However, since thread B is not executing inside a synchronized block, it may see these memory operations in a different order than the one thread A executes. It could be the case that B sees these events in the following order (and the compiler is also free to reorder the instructions like this): allocate memory, assign reference to resource, call constructor. Suppose thread B comes along after the memory has been allocated and the resource field is set, but before the constructor is called. It sees that resource is not null, skips the synchronized block, and returns a reference to a partially constructed Resource! Needless to say, the result is neither expected nor desired.

When presented with this example, many people are skeptical at first. Many highly intelligent programmers have tried to fix DCL so that it does work, but none of these supposedly fixed versions work either. It should be noted that DCL might, in fact, work on some versions of some JVMs -- as few JVMs actually implement the JMM properly. However, you don't want the correctness of your programs to rely on implementation details -- especially errors -- specific to the particular version of the particular JVM you use.

Other concurrency hazards are embedded in DCL -- and in any unsynchronized reference to memory written by another thread, even harmless-looking reads. Suppose thread A has completed initializing the Resource and exits the synchronized block as thread B enters getResource(). Now the Resource is fully initialized, and thread A flushes its local memory out to main memory. The resource's fields may reference other objects stored in memory through its member fields, which will also be flushed out. While thread B may see a valid reference to the newly created Resource, because it didn't perform a read barrier, it could still see stale values of resource's member fields.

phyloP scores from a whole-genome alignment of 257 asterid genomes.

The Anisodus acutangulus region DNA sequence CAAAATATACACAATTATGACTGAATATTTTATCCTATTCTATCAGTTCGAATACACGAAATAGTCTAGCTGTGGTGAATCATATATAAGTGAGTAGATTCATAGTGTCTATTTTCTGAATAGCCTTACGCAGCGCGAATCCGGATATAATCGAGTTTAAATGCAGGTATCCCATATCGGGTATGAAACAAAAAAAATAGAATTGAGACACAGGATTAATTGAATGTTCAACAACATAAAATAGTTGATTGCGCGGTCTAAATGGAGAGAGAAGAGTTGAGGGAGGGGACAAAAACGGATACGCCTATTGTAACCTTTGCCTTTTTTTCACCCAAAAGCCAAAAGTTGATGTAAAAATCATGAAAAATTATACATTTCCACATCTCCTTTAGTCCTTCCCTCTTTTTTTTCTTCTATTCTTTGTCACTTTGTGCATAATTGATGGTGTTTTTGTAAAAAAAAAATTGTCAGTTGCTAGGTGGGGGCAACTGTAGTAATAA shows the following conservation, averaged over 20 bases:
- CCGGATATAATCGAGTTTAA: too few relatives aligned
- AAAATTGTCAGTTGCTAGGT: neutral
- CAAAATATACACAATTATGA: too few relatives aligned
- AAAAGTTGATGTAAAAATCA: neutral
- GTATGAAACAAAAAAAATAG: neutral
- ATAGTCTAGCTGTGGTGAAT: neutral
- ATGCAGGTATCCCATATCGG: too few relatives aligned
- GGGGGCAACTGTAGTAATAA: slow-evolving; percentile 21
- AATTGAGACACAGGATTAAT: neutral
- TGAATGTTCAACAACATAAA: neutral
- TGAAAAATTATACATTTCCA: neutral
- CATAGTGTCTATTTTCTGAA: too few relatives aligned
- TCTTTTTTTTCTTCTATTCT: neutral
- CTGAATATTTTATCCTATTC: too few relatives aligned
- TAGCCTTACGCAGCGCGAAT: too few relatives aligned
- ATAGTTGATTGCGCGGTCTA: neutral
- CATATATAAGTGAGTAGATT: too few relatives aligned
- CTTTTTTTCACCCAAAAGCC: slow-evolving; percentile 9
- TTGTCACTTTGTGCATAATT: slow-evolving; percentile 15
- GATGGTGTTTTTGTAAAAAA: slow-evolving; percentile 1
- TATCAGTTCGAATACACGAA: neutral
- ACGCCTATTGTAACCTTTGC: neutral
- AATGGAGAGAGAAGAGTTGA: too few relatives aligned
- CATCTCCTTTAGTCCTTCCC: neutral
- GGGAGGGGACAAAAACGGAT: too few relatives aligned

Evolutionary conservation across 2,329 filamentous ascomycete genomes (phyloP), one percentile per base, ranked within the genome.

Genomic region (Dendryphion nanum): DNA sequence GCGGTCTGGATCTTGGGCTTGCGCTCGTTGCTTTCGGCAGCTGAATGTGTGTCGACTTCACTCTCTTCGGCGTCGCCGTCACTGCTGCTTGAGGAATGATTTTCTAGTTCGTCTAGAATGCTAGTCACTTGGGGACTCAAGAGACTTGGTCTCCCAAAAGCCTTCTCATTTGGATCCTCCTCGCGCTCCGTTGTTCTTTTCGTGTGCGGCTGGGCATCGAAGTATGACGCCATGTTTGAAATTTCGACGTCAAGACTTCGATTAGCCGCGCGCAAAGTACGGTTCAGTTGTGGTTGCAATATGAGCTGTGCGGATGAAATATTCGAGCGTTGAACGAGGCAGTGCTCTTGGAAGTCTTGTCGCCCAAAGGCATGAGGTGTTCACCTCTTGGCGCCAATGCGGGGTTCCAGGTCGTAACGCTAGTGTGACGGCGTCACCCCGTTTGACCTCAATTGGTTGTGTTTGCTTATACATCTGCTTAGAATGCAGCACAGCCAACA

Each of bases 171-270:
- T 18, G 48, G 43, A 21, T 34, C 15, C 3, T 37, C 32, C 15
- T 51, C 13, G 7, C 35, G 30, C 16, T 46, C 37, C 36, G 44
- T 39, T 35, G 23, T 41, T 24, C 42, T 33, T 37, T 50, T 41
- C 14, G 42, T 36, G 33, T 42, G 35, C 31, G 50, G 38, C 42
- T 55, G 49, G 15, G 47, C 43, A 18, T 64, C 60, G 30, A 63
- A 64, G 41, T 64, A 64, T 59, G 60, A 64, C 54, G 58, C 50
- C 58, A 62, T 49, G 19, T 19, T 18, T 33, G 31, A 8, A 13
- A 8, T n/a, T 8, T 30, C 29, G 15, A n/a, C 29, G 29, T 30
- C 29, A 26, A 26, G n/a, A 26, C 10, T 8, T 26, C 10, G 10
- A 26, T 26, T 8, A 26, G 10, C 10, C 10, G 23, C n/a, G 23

Volatile doesn't mean what you think, either

A commonly suggested nonfix is to declare the resource field of SomeClass as volatile. However, while the JMM prevents writes to volatile variables from being reordered with respect to one another and ensures that they are flushed to main memory immediately, it still permits reads and writes of volatile variables to be reordered with respect to nonvolatile reads and writes. That means -- unless all Resource fields are volatile as well -- thread B can still perceive the constructor's effect as happening after resource is set to reference the newly created Resource.

Alternatives to DCL

The most effective way to fix the DCL idiom is to avoid it. The simplest way to avoid it, of course, is to use synchronization. Whenever a variable written by one thread is being read by another, you should use synchronization to guarantee that modifications are visible to other threads in a predictable manner.

Another option for avoiding the problems with DCL is to drop lazy initialization and instead use eager initialization. Rather than delay initialization of resource until it is first used, initialize it at construction. The class loader, which synchronizes on the classes' Class object, executes static initializer blocks at class initialization time. That means that the effect of static initializers is automatically visible to all threads as soon as the class loads.